Council on Worker's Compensation

Meeting Minutes
Madison, Wisconsin
January 16, 2003

Members present: Mr. Beiriger, Mr. Buchen, Ms. Connor, Mr. Conway, Mr. Glaser, Mr. Gordon, Mr. Newby, Mr. Olson, Ms. Vetter, Mr. Welnak

Staff present: Mr. O’Malley, Ms. Knutson, Mr. Krueger, Mr. Shorey

Others Present:  Mr. Kent (candidate for labor representative)

  1. Call to Order. Mr. Conway convened the meeting in accordance with Wisconsin’s open meeting law.
  2. Introduction of Secretary Gassman. Mr. Conway introduced Roberta Gassman, newly appointed Secretary of the Department of Workforce Development. Sec. Gassman in turn introduced JoAnna Richard, Executive Assistant. Sec. Gassman indicated that Governor Doyle recognizes that the work of the department is important. The Wisconsin Worker’s Compensation Program has the reputation of being the leading program in the country. The state is going through difficult times with the deficit. The state is looking for opportunities to reduce expenses. The Advisory Council has a history of bringing its expertise to the table and advising the department and Legislature. Mr. Newby inquired concerning pending appointments to Labor and Industry Review Commission (LIRC) and Wisconsin Employment Relations Commission (WERC).  Sec. Gassman responded that the Governor’s Transition Team has a personnel process that was involved in the appointments. At this point, the secretary’s efforts are concentrated on the budget. Mr. Glaser stated that staffing in worker’s compensation was important to processing claims. Further that the division’s costs are paid from administrative fees, not general purpose revenue (GPR) funds. Sec. Gassman said that hard decisions would need to be made but that she would be as sensitive to this issue as she could.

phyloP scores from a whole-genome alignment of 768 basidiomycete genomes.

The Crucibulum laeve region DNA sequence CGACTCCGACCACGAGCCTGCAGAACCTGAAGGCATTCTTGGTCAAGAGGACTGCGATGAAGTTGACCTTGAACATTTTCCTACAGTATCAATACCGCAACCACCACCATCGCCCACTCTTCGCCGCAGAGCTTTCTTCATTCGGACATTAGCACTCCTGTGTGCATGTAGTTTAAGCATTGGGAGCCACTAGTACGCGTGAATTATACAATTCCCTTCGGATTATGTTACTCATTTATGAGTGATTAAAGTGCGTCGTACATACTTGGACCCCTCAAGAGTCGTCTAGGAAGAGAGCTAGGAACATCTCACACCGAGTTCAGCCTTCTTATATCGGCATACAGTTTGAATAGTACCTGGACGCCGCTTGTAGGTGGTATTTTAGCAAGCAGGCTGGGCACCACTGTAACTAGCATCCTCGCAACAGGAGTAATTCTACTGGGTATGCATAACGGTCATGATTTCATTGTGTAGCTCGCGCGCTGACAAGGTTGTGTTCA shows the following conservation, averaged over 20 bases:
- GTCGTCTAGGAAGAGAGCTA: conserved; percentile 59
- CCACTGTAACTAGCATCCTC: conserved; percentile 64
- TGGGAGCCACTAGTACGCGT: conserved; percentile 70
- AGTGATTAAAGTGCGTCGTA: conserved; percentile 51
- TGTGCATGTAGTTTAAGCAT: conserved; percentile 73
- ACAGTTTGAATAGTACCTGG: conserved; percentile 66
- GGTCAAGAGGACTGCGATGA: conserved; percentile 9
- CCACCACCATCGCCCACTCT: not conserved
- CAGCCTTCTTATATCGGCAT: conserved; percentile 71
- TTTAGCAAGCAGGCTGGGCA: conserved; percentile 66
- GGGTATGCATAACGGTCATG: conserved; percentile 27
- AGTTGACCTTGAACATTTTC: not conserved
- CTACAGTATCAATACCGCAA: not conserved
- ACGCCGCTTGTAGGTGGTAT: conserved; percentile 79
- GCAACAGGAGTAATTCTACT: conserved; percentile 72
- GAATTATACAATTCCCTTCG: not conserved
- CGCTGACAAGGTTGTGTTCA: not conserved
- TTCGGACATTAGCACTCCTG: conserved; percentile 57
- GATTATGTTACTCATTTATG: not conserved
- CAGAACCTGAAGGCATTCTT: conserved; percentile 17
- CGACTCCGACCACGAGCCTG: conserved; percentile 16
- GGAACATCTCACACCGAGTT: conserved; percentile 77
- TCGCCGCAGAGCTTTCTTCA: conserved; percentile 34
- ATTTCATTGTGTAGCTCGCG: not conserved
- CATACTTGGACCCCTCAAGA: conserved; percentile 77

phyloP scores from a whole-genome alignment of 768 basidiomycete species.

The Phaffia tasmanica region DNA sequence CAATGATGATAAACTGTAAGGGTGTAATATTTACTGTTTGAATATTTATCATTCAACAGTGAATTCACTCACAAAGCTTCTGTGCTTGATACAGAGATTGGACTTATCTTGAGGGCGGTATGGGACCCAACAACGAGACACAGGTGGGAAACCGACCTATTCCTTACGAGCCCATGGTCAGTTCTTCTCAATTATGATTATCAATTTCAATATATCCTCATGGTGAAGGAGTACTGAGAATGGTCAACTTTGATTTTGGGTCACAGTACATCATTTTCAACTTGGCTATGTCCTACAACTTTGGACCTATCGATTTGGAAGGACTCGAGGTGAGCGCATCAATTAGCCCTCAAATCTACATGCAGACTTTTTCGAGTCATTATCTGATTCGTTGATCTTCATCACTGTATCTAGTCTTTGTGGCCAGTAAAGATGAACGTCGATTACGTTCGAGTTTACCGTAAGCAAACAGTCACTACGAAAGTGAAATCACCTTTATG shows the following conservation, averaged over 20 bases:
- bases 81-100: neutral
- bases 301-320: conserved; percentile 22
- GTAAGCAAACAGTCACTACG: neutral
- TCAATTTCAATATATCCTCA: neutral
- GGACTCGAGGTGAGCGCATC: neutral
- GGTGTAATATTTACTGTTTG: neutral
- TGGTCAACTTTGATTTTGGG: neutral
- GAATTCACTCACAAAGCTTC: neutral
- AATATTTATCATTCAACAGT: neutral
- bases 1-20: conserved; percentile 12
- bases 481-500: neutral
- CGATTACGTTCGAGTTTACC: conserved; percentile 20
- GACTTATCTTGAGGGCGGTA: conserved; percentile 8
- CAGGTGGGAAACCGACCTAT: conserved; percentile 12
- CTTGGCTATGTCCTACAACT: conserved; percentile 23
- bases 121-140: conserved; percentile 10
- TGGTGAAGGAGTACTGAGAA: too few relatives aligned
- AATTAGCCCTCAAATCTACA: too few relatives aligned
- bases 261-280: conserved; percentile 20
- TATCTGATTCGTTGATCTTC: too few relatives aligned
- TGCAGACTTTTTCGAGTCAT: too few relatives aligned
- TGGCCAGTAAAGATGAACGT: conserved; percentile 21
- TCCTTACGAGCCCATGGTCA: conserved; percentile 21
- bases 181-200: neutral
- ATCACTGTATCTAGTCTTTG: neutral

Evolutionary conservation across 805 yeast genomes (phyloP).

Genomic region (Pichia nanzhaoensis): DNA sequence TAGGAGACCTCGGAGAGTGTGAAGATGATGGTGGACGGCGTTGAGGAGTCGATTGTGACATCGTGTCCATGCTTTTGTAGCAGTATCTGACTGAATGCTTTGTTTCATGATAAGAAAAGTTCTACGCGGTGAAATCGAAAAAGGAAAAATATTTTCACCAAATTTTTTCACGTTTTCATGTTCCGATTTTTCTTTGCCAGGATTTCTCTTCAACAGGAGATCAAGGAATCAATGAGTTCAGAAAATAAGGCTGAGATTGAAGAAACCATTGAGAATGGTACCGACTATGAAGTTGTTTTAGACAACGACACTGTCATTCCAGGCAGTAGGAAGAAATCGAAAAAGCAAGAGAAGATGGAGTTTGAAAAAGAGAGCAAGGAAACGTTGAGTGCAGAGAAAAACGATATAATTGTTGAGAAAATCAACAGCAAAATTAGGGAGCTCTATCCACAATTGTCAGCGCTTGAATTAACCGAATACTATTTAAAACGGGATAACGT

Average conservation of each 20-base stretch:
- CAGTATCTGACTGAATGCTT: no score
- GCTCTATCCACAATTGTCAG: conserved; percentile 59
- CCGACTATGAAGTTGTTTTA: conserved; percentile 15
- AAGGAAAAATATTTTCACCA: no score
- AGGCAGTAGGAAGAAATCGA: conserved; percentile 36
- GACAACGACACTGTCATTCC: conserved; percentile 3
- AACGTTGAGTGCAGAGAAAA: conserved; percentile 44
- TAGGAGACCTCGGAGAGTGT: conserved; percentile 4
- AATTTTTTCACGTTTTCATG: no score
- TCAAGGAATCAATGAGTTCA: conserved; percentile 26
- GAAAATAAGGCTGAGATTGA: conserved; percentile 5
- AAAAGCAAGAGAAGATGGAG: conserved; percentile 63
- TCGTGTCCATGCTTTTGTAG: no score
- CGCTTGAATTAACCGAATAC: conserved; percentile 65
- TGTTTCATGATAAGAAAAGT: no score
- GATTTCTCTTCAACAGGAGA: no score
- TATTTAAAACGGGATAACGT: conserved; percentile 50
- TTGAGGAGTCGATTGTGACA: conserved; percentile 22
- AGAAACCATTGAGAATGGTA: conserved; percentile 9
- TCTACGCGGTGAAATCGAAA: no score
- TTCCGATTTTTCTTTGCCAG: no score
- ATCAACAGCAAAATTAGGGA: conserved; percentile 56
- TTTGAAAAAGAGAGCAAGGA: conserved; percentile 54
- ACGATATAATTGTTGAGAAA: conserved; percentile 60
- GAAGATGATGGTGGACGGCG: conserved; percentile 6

3. Minutes. Ms. Vetter moved adoption of the minutes of the December 11, 2002 meeting; Mr. Beiriger seconded the motion. The motion was unanimously approved.